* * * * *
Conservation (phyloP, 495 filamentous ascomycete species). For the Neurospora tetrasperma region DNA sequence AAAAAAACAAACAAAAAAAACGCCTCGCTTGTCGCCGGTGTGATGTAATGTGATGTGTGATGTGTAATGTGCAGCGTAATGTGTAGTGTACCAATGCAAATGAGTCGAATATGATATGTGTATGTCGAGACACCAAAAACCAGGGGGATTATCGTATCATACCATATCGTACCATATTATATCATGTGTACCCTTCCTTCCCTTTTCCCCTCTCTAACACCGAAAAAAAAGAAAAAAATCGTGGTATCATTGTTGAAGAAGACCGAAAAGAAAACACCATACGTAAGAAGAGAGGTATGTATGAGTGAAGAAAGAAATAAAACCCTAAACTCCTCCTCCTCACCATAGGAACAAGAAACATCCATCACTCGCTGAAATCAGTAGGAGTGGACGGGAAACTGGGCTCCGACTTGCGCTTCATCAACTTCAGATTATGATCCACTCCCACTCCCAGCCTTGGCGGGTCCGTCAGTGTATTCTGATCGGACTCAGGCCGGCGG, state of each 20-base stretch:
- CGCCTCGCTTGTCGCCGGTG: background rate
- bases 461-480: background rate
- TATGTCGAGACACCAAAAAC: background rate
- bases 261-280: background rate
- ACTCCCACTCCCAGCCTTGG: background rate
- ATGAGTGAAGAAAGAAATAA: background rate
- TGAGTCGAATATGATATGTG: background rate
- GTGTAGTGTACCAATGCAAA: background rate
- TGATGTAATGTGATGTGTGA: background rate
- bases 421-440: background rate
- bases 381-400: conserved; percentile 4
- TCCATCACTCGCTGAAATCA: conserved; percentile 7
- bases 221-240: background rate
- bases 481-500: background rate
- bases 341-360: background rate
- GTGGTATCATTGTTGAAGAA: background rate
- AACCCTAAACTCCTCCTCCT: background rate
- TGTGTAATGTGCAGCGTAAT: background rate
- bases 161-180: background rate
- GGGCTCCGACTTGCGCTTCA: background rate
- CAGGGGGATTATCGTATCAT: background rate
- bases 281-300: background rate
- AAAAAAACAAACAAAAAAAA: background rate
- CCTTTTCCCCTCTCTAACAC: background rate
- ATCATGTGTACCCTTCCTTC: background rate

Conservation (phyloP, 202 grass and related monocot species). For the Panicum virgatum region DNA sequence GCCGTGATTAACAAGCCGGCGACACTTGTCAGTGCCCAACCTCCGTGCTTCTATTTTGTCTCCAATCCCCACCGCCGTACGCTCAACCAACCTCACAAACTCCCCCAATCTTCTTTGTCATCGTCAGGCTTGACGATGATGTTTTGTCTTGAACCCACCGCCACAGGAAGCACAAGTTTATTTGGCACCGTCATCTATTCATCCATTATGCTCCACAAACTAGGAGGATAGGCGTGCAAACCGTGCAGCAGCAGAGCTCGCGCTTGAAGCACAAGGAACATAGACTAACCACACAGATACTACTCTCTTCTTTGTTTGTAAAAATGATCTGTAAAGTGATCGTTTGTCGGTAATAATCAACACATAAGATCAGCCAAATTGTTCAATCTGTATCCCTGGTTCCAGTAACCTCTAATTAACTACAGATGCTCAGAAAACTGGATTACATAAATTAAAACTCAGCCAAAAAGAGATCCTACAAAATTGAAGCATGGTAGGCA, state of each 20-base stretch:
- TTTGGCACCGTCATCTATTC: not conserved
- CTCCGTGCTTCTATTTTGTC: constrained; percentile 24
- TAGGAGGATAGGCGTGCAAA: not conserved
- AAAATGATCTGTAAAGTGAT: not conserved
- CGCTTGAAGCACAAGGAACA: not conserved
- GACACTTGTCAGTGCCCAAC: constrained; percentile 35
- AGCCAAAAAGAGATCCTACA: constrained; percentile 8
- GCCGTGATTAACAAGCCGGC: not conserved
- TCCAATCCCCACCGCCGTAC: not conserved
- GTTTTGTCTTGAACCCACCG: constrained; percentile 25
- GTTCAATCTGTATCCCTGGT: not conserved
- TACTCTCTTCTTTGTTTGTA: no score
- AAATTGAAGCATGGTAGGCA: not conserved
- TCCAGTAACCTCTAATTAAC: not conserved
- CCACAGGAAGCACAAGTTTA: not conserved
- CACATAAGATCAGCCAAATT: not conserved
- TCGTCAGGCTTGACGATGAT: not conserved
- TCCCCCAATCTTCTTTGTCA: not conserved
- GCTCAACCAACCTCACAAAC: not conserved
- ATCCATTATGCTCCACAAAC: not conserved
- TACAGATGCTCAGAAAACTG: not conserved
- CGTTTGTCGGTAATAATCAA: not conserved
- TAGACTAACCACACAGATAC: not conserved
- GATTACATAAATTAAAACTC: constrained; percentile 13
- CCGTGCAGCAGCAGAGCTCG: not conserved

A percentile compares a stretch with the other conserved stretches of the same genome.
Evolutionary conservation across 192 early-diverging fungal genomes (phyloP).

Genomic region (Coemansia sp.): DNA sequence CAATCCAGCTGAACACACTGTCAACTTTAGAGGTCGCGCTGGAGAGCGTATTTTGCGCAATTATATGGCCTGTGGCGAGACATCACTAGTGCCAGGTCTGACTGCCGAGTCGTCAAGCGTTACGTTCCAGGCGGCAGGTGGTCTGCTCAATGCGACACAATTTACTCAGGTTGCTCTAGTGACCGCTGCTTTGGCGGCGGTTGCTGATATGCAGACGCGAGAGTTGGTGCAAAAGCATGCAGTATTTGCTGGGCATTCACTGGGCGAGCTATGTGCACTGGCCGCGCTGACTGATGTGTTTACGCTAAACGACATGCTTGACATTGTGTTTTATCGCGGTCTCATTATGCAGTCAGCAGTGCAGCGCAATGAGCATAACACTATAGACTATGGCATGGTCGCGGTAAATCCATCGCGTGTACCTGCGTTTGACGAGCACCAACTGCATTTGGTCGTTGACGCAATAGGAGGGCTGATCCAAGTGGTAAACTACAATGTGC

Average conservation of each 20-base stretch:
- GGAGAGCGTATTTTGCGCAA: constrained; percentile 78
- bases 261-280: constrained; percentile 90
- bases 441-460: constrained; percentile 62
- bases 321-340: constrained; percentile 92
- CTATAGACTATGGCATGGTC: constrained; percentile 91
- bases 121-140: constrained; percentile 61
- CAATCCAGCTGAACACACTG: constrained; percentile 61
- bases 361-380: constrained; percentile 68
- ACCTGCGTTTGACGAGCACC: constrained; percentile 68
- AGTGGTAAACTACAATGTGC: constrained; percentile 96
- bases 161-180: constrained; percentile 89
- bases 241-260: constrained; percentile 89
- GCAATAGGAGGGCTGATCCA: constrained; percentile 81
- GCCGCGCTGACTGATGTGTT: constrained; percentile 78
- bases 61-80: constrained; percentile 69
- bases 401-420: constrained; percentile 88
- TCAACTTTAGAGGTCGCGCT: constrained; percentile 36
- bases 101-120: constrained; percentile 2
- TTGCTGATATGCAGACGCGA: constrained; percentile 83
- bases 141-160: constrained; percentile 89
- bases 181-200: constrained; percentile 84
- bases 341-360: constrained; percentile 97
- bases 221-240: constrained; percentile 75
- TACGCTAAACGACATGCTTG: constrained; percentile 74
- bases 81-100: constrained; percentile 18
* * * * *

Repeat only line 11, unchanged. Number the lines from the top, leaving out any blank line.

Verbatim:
- bases 421-440: background rate